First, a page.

Claire is even more drugged up that she was in the previous scene, and you know what? I think that having remembered all this, the first thing she should do is march her ass over to "Cholly" and offer him a big fat apology for being all holier-than-thou over his heroin addiction. Seriously. Charlie's proven that he's able to handle his smack. Claire, on the other hand, is acting like the last girl to leave Rohypnol Night at Indebleu.
As Claire and Ethan explore the wondrous new post-birth showcase that will be hers, if...the Price is Right!, there's a knock at the door. It's the shaven and showered Mr. Kansas Greatest Hits, and he's mightily miffed that Claire's been brought to the facility before the "list" is finished. Ethan has to explain that he got outfoxed by Hurley and his manifest brilliance at using the manifest to census his ass right out of hiding. Mr. Dust In the Wind suggests that "he" shall not be pleased. Ethan's all: well, "he" can suck it. As we come out of Claire's scrambled memories, we see a young woman implore, "Let's get you out of here."
Kate and Claire set off on their quixotic quest to find the room full of baby vaccine, and Kate has the smart idea to start by tracking Rousseau. Which brings up another question: I can say that I can count on virtually no hands the number of people I know who can "track" other people in the woods. Maybe my brother can--he went to school in the mountains and works at a secluded mountain resort, and he received some hardcore orienteering training during his studies. Like: final exam is dropping you off in the middle of a swamp and you have to find your way home. Here on La Isla, it's like every third person's got their hand up saying: "Yeah dawg, put me on track duty."
Still they find Rousseau, or rather, Rousseau pulls her patented lurk and pop out maneuver again. Rousseau is just as interested in finding Claire's maternity hideout, because she hopes it will reveal the whereabouts of Alex. And she's correct in that assumption, because we know that Young Miss Let's Get You Out Of Here from Memory Repressia is totally Alex. So, Kate, Claire and Rousseau set off together as the Estrogeneration Orientation And Mastertracker Team, no doubt skipping off into the jungle gaily humming "My Favorite Things."
Back at the beach, Eko walks up to Jack and lays it down: "So, dude. I want to talk to that guy in the armory" "What guy in the armory?" "The guy you totally have in the armory, Jack. I see all. I know all."
The Estrogeneration Orientation And Mastertracker Team are walking through another nondescript section of the jungle when they stop and Rousseau tells Claire that this is where she found her after their abduction. Claire only remembers Rousseau scratching her violently. She tells Rousseau that she wants her to take her the rest of the way to Vaccineland. That's when they realize that the two of them are having one of those "What? But I was following you moments" that usually ends in genial hilarity but here ends in an argument of mistrust that threatens to tear apart the Estrogeneration Orientation And Mastertracker Team and all the dreams they've had for themselves since five minutes ago.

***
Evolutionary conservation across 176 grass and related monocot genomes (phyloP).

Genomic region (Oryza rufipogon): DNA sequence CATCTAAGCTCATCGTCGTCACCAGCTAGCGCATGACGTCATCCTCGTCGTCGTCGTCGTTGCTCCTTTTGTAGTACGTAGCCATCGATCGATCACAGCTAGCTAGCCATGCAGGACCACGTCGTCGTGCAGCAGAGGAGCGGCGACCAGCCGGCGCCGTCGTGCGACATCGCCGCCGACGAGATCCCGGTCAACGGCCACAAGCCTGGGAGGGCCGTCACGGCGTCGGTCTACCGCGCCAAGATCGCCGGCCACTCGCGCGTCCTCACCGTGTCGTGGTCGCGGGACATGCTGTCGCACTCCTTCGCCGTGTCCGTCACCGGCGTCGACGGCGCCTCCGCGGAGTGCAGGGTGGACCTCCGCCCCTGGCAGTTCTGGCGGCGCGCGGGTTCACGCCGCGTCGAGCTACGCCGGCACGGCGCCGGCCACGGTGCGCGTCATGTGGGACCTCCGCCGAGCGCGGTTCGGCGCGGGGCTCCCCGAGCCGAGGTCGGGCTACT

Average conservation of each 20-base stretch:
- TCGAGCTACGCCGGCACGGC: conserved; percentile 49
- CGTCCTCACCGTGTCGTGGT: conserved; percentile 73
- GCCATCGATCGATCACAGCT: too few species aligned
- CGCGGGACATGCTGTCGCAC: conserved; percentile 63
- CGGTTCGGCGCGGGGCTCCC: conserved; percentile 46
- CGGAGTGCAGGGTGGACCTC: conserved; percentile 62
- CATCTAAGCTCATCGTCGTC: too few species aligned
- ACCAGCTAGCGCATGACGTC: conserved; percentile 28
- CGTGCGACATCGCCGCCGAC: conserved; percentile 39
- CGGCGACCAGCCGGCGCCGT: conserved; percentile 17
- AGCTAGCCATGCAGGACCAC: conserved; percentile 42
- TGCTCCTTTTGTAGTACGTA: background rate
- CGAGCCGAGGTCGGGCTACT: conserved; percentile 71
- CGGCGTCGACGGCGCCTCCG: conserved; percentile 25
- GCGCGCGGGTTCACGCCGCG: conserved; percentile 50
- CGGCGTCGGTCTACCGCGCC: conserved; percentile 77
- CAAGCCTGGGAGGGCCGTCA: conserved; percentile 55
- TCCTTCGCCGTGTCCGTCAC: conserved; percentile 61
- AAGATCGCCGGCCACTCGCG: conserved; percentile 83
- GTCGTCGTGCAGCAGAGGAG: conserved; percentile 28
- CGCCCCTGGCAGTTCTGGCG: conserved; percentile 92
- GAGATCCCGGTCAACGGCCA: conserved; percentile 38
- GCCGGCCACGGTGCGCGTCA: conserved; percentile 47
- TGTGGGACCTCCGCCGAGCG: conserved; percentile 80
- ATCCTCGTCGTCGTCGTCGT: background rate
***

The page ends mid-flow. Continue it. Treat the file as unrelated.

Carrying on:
But as Kate aims her weapon at Rousseau (and as Rousseau very Frenchly says "Do eet" in a wonderful fit of contained melodramatic passion that would do Dumas, fils, proud), Claire wanders into a clearing and stumbles upon a Magical Memory Inducing Log, which effectively renders Sun's shrill insistences obsolete and Tonic's lame-ass clinical psychology skillz doubly so.
Born aloft into memoryland by the all-powerful Magical Memory Inducing Log, Claire is back at Dharma Permanente, sitting in her chair making booties, and doing an especially good job of it considering she is high as fucking fuck. Ethan comes to get her and tells her that he wants to take her for a walk outside.
They go outside to sit on the Magical Memory Inducing Log. Ethan generously offers her some water. Claire drinks it, then makes a funky face and complains that the water is sour. Ethan says, "Sour? Really? Because I totally didn't put anything in it!" Ethan explains that he is going to miss her when she goes away, because, if she remembers, there's only enough vaccine for either her or the baby, so she'll have to leave the baby in their care while she goes back to the Beach camp. "Of course," Ethan offers, "You have a choice: coughgaff-exceptyoureallydonthaveachoiceatall-coughcough--if you want to take the baby with you, that's totally fine--cough-noitisntfine-gaffcough."
So, here's what's going on: The Dharma folk, seemingly anticipating the release of some contaminant, have stockpiled the vaccine and have chosen the "good people" from outside their ranks to join them in inocculation. In fact, they took stock, and started developing a list of who was going to receive treatment. But Ethan's hand was forced, and he had to bring pregnant Claire in without knowing whether she'd make the list along with her baby. She didn't make the cut, so she has to go. But the baby is wanted because they have a thing for special children with psychic ability. Perhaps even the island somehow attracts them. And by the way, it looks like Sun is preggo, too, now. What are the odds her offspring finds it's way onto the Dharma wishlist?